Crostini is really just a fancy Italian way of saying little toasts.  If you want an infinite food canvas, crostini is a fabulous appetizer finger food.  What you top the little toast with is entirely up to you: tomato bruschetta, mushrooms, pesto, roasted eggplant, the possibilities are endless.  This recipe comes courtesy of the cookbook The Best of Food & Wine The Italian Collection.

To make crostini, simply preheat the oven to 400 degrees.  Then slice up a baguette (the long, skinny bread) into 1/2 inch thick slices.  Bake for about 5-6 minutes, until they are your desired crispiness.

For our Celebrate Spring Dinner, (other recipes from this dinner include To-Die-For Hot Fudge Sundae Sauce, Spring Salad with shaved asparagus, Chicken in a Fennel Mushroom sauce, and Spinach with Raisins and Pine nuts) I decided to try my hand at a pea puree, and, for the first time ever, try to actually shell my own peas.  Sure, you could just use a 10 ounce bag of frozen peas, but it’s more fun to get your hands dirty and play with your food.Plus, peas are actually quite beautiful when you reveal them like treasure from their protective shell.  The alive green color, the dew-like water droplets that you find on some of the round globes; peas are just playful vegetables.You’ll need about 2 cups of fresh peas, or 1 10-ounce bag of frozen peas, 5 cloves of garlic DON’T PEEL THEM (if you feel daring, like me, use 1 entire small head), and about 1/3 pound thinly sliced pancetta (about 5 ounces; just get it from the deli counter), plus some extra virgin olive oli, salt, and pepper.1.  Chop up 2-3 slices of the pancetta, enough to get 1/2 cup.  Cook this 1/2 cup of pancetta over medium heat until crisp, about 5 minutes.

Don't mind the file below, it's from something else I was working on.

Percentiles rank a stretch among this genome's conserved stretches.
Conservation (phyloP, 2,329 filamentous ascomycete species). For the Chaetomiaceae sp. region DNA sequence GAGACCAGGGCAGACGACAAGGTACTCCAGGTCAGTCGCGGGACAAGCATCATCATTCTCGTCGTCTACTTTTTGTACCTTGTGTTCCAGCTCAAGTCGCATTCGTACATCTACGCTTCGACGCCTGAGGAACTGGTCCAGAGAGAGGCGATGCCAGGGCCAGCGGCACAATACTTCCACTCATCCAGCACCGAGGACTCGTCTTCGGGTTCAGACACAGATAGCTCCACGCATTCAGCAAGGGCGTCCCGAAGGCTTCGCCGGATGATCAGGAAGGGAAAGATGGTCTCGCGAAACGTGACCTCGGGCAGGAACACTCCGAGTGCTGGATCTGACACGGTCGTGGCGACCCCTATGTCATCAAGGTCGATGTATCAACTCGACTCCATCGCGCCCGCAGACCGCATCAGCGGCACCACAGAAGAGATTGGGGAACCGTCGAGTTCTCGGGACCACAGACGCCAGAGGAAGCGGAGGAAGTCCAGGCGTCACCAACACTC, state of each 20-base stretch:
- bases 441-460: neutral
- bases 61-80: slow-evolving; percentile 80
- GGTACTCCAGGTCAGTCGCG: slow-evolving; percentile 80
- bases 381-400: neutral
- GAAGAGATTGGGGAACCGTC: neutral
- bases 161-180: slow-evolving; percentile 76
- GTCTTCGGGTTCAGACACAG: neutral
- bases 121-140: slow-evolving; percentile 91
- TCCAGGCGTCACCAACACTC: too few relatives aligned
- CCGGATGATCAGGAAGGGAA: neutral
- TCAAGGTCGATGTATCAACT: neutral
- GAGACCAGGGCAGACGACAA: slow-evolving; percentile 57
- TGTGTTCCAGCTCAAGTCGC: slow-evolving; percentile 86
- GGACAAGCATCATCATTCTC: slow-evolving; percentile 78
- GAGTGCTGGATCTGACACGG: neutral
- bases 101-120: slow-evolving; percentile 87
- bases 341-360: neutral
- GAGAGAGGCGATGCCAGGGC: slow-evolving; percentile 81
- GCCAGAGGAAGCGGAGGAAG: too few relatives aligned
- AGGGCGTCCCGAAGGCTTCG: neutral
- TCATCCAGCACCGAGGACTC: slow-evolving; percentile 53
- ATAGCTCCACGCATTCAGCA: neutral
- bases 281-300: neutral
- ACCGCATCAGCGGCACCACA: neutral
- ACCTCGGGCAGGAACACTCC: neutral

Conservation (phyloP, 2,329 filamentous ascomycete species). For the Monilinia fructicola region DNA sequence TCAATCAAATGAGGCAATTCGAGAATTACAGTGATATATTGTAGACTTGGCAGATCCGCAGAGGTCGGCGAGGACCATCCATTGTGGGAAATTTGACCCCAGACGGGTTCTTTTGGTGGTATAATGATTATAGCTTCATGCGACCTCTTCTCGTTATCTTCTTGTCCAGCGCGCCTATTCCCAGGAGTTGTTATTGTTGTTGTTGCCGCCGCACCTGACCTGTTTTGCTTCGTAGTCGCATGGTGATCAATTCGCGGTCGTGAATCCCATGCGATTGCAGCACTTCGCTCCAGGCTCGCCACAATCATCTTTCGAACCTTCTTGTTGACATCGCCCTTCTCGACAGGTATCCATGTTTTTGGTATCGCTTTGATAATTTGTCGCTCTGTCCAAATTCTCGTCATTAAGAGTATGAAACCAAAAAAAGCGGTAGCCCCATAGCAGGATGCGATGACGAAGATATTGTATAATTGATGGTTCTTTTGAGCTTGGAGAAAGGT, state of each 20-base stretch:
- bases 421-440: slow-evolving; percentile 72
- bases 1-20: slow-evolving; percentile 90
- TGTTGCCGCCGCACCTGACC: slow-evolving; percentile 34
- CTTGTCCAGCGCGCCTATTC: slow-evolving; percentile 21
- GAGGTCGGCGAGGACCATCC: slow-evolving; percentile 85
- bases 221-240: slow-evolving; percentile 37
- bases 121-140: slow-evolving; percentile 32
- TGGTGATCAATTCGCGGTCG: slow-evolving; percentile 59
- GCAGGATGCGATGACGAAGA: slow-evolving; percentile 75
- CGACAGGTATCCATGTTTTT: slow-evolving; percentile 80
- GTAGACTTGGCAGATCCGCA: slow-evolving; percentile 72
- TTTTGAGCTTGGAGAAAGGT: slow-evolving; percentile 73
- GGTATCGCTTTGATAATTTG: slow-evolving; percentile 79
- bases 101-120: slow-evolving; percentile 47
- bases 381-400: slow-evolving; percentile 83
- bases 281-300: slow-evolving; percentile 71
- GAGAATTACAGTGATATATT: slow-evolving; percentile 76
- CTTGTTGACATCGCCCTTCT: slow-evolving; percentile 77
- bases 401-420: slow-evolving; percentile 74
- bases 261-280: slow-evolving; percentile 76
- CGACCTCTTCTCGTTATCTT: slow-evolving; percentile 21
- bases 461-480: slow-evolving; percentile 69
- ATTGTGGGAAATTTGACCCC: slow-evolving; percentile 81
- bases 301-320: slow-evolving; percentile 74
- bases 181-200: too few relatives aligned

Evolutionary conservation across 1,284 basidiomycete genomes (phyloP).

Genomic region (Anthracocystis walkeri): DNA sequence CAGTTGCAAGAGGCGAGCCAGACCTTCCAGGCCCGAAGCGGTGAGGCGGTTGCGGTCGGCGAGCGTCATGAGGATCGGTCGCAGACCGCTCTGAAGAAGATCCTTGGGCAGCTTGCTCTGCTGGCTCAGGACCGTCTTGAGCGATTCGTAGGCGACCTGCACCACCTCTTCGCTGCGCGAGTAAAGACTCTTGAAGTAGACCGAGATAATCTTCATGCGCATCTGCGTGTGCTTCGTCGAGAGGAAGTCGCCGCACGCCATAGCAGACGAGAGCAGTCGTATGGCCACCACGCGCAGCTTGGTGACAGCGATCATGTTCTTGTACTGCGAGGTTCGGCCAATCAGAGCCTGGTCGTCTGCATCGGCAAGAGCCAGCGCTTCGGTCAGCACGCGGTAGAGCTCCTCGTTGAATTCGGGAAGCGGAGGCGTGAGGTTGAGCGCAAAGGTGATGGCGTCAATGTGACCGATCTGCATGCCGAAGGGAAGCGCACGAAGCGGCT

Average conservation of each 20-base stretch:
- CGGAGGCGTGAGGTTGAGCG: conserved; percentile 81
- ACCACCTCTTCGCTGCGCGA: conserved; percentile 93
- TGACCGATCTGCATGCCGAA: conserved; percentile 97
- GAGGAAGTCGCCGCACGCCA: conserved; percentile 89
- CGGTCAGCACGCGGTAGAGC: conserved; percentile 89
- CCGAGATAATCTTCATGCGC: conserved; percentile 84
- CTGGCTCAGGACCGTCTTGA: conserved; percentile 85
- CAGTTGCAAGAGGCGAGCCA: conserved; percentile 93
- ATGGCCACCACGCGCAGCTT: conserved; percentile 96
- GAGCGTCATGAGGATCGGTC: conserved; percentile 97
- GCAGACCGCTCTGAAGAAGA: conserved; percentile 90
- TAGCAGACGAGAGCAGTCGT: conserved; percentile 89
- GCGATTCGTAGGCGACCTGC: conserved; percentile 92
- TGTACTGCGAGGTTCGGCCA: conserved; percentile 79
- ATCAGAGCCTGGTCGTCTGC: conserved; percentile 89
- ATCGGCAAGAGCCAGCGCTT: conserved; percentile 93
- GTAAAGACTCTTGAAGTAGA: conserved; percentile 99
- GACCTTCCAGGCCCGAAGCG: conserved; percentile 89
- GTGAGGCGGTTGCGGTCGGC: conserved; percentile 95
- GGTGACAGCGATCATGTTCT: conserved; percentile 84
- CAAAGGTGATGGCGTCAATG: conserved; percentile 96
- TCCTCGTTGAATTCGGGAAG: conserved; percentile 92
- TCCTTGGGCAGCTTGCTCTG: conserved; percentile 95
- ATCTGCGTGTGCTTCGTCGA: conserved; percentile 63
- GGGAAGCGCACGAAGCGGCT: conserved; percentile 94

2.  Remove cooked pancetta and place in a side bowl. “Roast” the garlic cloves by putting them, skin and all, in the pancetta juices (alright, fat).  Cook until well browned.  Remove skins and place in a food processor.
3.  Add remaining pancetta to the garlic in the food processor.  Puree.
4.  Place puree back in your saute pan with about 2 Tablespoons of olive oil.  Add fresh peas and about 1/4 cup of water, enough to lightly coat the bottom of the pan.  Cover and allow peas to steam for about 20 minutes.  (Frozen peas will not need any water and will only take 10 minutes max)  If you have it, you can add a couple of springs of fresh parsley at this point, completely optional.
5.  Place everything back in the food processor and puree until smooth and creamy.  Add salt and pepper to your taste.  You could also add some lemon juice at this point to give the puree a tang.
6.  Spread on top of crostini and sprinkle the cooked pancetta on top.